Research

Dry work: former lab member Pekka Marttinen sketches out an idea on the whiteboard in lab meeting
Dry labwork: former lab member Pekka Marttinen sketches out an idea on the whiteboard in lab meeting

Thanks for your interest in our work! Our activities are divided between computational or ‘dry’ and laboratory or ‘wet’ work. The former makes use of bioinformatics methods, computer simulations and statistics. The latter is mostly centered around sequencing methods. An introduction follows below, and more detail is available from the menu at left.

 

It's not all equations and R.
Wet lab work: it’s not all equations and R.

General themes

We are often told that bacteria are clonal, meaning that they inherit only the mutations accumulated in their parent cell. But this is not the case. Bacteria have multiple means of transferring DNA from cell to cell, often among lineages and sometimes between ‘species’*. And some do it more than others, for reasons that are not known (but likely include opportunity, selective value of the acquired DNA, and variation in the mechanism of recombination). Much research in my lab deals more or less directly with the phenomenon of recombination in bacteria and its consequences.

While in the past bacterial evolution would have been studied using sequences at a fraction of loci in the genome, the availability of ‘next-gen’ sequencing methods means it is now possible to obtain data from almost the entire genome as routine. It should be noted that this is not always “whole genome sequence” because the methods involved do not necessarily completely close the genome. However it is possible to economically obtain data from hundreds or thousands of genomes. This is revealing extraordinary diversity, illustrated below. We are only beginning to realize the ways in which this technology can enhance our understanding of biology and leverage it to improve public health.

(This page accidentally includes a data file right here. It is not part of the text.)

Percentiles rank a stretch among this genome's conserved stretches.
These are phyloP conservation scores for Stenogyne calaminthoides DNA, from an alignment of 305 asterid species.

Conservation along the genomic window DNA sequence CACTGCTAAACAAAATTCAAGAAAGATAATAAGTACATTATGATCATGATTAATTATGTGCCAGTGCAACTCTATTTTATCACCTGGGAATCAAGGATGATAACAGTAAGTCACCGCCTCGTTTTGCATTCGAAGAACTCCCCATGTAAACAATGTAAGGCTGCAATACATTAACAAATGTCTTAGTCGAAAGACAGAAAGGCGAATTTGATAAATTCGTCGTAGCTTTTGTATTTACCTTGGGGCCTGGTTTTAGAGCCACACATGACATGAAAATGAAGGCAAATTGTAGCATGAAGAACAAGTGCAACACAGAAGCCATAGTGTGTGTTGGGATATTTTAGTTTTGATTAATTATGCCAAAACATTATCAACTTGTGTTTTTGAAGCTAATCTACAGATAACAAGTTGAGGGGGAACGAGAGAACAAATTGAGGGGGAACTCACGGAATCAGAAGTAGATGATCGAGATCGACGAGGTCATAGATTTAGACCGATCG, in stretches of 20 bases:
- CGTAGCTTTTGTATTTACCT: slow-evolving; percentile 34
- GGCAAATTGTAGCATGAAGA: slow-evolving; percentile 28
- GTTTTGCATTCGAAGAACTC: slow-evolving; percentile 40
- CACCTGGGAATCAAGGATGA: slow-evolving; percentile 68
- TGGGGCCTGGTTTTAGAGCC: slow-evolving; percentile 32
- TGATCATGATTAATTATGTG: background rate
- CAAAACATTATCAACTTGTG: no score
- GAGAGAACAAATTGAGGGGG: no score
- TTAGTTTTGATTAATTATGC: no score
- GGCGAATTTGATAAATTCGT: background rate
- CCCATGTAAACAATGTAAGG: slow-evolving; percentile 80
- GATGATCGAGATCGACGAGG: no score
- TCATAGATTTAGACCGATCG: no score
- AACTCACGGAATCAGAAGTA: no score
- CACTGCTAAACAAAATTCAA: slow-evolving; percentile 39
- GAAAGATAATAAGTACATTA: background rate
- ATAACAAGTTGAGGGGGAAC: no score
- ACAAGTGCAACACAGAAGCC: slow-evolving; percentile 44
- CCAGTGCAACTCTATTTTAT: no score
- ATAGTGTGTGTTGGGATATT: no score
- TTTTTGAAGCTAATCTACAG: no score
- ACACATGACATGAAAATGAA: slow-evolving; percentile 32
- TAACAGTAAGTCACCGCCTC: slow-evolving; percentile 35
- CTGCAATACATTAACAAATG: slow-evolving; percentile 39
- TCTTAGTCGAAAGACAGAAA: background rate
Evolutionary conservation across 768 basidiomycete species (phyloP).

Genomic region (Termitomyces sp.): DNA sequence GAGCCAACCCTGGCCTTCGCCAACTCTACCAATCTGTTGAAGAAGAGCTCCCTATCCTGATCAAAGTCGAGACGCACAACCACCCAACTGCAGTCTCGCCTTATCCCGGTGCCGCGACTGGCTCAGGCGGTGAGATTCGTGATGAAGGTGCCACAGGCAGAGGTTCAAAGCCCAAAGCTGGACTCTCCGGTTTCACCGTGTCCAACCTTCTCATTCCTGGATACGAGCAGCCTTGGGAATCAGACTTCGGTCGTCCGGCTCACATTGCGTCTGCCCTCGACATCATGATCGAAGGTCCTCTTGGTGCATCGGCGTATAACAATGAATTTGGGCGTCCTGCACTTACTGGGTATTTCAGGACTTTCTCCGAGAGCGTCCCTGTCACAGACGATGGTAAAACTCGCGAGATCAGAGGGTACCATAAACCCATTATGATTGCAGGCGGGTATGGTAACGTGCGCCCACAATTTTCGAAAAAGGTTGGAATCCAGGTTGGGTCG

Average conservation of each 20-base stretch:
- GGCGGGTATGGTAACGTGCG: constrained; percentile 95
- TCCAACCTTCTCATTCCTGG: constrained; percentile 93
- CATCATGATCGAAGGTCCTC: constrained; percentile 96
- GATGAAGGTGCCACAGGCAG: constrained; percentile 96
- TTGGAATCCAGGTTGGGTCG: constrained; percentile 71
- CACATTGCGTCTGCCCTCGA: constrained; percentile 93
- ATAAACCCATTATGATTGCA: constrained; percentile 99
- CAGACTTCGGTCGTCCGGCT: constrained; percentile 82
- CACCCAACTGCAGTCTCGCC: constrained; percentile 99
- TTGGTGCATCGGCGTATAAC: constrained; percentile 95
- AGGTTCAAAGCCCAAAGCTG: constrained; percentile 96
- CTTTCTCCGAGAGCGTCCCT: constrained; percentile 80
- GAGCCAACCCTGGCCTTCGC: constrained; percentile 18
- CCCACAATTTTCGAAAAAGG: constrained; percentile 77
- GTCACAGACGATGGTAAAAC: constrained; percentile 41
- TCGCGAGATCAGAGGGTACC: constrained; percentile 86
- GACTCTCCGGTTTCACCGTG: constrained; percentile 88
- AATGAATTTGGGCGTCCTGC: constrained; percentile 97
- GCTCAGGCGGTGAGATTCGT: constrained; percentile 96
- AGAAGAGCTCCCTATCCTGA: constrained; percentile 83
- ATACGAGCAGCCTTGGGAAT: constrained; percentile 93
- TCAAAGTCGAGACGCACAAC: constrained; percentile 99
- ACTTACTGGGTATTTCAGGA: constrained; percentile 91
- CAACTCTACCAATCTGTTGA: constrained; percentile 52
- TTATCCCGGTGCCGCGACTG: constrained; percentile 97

Zooming into bacterial diversity. The leftmost tree shows the relationships between streptococcal species. Note how every S. mitis is as different from every other on average as from the pneumococcus (the tight black dot). Zooming in to the greater resolution offered by MLST, we find many diverse lineages separated by long branches. The genome tree shows relationships among isolates in just one tip of the MLST tree. Genomic studies reveal gain and loss of major antigens as well as other important features of bacterial evolution.
Zooming into bacterial diversity. The leftmost tree shows the relationships between streptococcal species estimated from MLSA data. Note how every S. mitis (blue) is as different from every other on average as from the pneumococcus (the tight black dot). Zooming in to the greater resolution offered by concatenated MLST we find many diverse lineages separated by long branches, typical of a ‘fuzzy species’. The genome tree shows relationships among isolates in just one tip of the MLST tree. Genomic studies reveal gain and loss of major antigens as well as other important features of bacterial evolution.